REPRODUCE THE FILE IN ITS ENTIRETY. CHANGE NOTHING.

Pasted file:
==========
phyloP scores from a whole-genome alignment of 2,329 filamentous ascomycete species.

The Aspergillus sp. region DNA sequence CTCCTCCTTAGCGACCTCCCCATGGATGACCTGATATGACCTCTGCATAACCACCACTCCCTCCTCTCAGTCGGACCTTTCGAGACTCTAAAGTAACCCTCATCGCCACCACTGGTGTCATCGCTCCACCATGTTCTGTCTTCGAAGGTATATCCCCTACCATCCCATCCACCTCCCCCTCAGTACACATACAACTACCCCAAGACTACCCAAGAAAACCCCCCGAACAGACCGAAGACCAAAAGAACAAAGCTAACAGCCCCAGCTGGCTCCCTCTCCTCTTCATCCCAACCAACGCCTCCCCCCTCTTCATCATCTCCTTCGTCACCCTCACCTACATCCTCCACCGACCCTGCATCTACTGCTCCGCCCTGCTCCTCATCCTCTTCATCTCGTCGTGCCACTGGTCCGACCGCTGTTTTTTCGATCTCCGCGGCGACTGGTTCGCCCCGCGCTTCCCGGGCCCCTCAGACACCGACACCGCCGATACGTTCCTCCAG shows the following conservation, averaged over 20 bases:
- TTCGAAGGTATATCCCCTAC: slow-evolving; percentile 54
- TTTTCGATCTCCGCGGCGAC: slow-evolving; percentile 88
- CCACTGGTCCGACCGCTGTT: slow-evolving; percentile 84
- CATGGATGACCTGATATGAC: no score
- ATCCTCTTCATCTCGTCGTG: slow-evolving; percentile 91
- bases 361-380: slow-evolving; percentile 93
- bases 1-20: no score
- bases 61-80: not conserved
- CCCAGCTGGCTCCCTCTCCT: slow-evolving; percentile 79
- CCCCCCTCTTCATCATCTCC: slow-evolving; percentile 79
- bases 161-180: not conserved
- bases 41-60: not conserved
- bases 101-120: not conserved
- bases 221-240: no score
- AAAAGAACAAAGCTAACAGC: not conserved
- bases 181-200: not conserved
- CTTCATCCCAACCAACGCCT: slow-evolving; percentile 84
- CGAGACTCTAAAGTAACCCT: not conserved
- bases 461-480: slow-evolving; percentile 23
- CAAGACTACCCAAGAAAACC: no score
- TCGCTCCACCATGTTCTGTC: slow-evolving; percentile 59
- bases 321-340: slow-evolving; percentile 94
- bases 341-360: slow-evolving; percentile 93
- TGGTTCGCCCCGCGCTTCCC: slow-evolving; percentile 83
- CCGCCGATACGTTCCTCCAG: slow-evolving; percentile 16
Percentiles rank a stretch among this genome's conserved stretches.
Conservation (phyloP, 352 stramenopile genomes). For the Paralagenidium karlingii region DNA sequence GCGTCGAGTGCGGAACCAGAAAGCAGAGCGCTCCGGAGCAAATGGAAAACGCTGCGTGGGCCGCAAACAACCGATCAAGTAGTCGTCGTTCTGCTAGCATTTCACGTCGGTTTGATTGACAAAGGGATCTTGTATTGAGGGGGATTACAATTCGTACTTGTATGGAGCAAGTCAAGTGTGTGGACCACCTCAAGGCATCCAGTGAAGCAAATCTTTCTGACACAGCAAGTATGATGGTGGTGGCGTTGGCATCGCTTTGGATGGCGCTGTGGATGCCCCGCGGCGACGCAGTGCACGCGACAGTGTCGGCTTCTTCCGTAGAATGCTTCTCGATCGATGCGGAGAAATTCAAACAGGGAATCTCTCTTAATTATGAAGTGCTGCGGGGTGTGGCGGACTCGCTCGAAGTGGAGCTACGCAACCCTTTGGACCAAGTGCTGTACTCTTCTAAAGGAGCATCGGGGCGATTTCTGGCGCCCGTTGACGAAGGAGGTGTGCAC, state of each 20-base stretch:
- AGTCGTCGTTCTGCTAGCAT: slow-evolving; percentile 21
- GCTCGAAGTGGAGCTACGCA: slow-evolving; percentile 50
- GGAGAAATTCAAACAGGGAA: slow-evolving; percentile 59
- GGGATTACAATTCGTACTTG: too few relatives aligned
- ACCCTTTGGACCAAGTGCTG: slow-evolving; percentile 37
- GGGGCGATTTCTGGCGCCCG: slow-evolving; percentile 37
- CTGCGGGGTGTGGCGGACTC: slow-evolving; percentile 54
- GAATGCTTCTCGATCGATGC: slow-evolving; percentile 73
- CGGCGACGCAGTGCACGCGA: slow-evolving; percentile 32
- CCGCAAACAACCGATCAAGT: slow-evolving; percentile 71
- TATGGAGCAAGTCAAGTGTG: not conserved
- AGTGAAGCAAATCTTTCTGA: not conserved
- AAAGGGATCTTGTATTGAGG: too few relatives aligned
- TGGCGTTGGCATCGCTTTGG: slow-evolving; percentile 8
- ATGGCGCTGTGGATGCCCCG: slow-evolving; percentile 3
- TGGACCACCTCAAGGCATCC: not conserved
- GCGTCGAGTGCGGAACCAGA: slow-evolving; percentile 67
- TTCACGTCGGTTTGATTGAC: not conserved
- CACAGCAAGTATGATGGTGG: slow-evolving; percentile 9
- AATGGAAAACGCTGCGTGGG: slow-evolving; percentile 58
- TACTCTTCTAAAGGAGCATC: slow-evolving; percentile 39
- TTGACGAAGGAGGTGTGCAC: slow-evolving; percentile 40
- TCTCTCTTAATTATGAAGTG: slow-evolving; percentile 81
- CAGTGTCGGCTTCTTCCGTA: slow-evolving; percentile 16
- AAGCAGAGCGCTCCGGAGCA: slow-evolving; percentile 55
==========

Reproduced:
phyloP scores from a whole-genome alignment of 2,329 filamentous ascomycete species.

The Aspergillus sp. region DNA sequence CTCCTCCTTAGCGACCTCCCCATGGATGACCTGATATGACCTCTGCATAACCACCACTCCCTCCTCTCAGTCGGACCTTTCGAGACTCTAAAGTAACCCTCATCGCCACCACTGGTGTCATCGCTCCACCATGTTCTGTCTTCGAAGGTATATCCCCTACCATCCCATCCACCTCCCCCTCAGTACACATACAACTACCCCAAGACTACCCAAGAAAACCCCCCGAACAGACCGAAGACCAAAAGAACAAAGCTAACAGCCCCAGCTGGCTCCCTCTCCTCTTCATCCCAACCAACGCCTCCCCCCTCTTCATCATCTCCTTCGTCACCCTCACCTACATCCTCCACCGACCCTGCATCTACTGCTCCGCCCTGCTCCTCATCCTCTTCATCTCGTCGTGCCACTGGTCCGACCGCTGTTTTTTCGATCTCCGCGGCGACTGGTTCGCCCCGCGCTTCCCGGGCCCCTCAGACACCGACACCGCCGATACGTTCCTCCAG shows the following conservation, averaged over 20 bases:
- TTCGAAGGTATATCCCCTAC: slow-evolving; percentile 54
- TTTTCGATCTCCGCGGCGAC: slow-evolving; percentile 88
- CCACTGGTCCGACCGCTGTT: slow-evolving; percentile 84
- CATGGATGACCTGATATGAC: no score
- ATCCTCTTCATCTCGTCGTG: slow-evolving; percentile 91
- bases 361-380: slow-evolving; percentile 93
- bases 1-20: no score
- bases 61-80: not conserved
- CCCAGCTGGCTCCCTCTCCT: slow-evolving; percentile 79
- CCCCCCTCTTCATCATCTCC: slow-evolving; percentile 79
- bases 161-180: not conserved
- bases 41-60: not conserved
- bases 101-120: not conserved
- bases 221-240: no score
- AAAAGAACAAAGCTAACAGC: not conserved
- bases 181-200: not conserved
- CTTCATCCCAACCAACGCCT: slow-evolving; percentile 84
- CGAGACTCTAAAGTAACCCT: not conserved
- bases 461-480: slow-evolving; percentile 23
- CAAGACTACCCAAGAAAACC: no score
- TCGCTCCACCATGTTCTGTC: slow-evolving; percentile 59
- bases 321-340: slow-evolving; percentile 94
- bases 341-360: slow-evolving; percentile 93
- TGGTTCGCCCCGCGCTTCCC: slow-evolving; percentile 83
- CCGCCGATACGTTCCTCCAG: slow-evolving; percentile 16
Percentiles rank a stretch among this genome's conserved stretches.
Conservation (phyloP, 352 stramenopile genomes). For the Paralagenidium karlingii region DNA sequence GCGTCGAGTGCGGAACCAGAAAGCAGAGCGCTCCGGAGCAAATGGAAAACGCTGCGTGGGCCGCAAACAACCGATCAAGTAGTCGTCGTTCTGCTAGCATTTCACGTCGGTTTGATTGACAAAGGGATCTTGTATTGAGGGGGATTACAATTCGTACTTGTATGGAGCAAGTCAAGTGTGTGGACCACCTCAAGGCATCCAGTGAAGCAAATCTTTCTGACACAGCAAGTATGATGGTGGTGGCGTTGGCATCGCTTTGGATGGCGCTGTGGATGCCCCGCGGCGACGCAGTGCACGCGACAGTGTCGGCTTCTTCCGTAGAATGCTTCTCGATCGATGCGGAGAAATTCAAACAGGGAATCTCTCTTAATTATGAAGTGCTGCGGGGTGTGGCGGACTCGCTCGAAGTGGAGCTACGCAACCCTTTGGACCAAGTGCTGTACTCTTCTAAAGGAGCATCGGGGCGATTTCTGGCGCCCGTTGACGAAGGAGGTGTGCAC, state of each 20-base stretch:
- AGTCGTCGTTCTGCTAGCAT: slow-evolving; percentile 21
- GCTCGAAGTGGAGCTACGCA: slow-evolving; percentile 50
- GGAGAAATTCAAACAGGGAA: slow-evolving; percentile 59
- GGGATTACAATTCGTACTTG: too few relatives aligned
- ACCCTTTGGACCAAGTGCTG: slow-evolving; percentile 37
- GGGGCGATTTCTGGCGCCCG: slow-evolving; percentile 37
- CTGCGGGGTGTGGCGGACTC: slow-evolving; percentile 54
- GAATGCTTCTCGATCGATGC: slow-evolving; percentile 73
- CGGCGACGCAGTGCACGCGA: slow-evolving; percentile 32
- CCGCAAACAACCGATCAAGT: slow-evolving; percentile 71
- TATGGAGCAAGTCAAGTGTG: not conserved
- AGTGAAGCAAATCTTTCTGA: not conserved
- AAAGGGATCTTGTATTGAGG: too few relatives aligned
- TGGCGTTGGCATCGCTTTGG: slow-evolving; percentile 8
- ATGGCGCTGTGGATGCCCCG: slow-evolving; percentile 3
- TGGACCACCTCAAGGCATCC: not conserved
- GCGTCGAGTGCGGAACCAGA: slow-evolving; percentile 67
- TTCACGTCGGTTTGATTGAC: not conserved
- CACAGCAAGTATGATGGTGG: slow-evolving; percentile 9
- AATGGAAAACGCTGCGTGGG: slow-evolving; percentile 58
- TACTCTTCTAAAGGAGCATC: slow-evolving; percentile 39
- TTGACGAAGGAGGTGTGCAC: slow-evolving; percentile 40
- TCTCTCTTAATTATGAAGTG: slow-evolving; percentile 81
- CAGTGTCGGCTTCTTCCGTA: slow-evolving; percentile 16
- AAGCAGAGCGCTCCGGAGCA: slow-evolving; percentile 55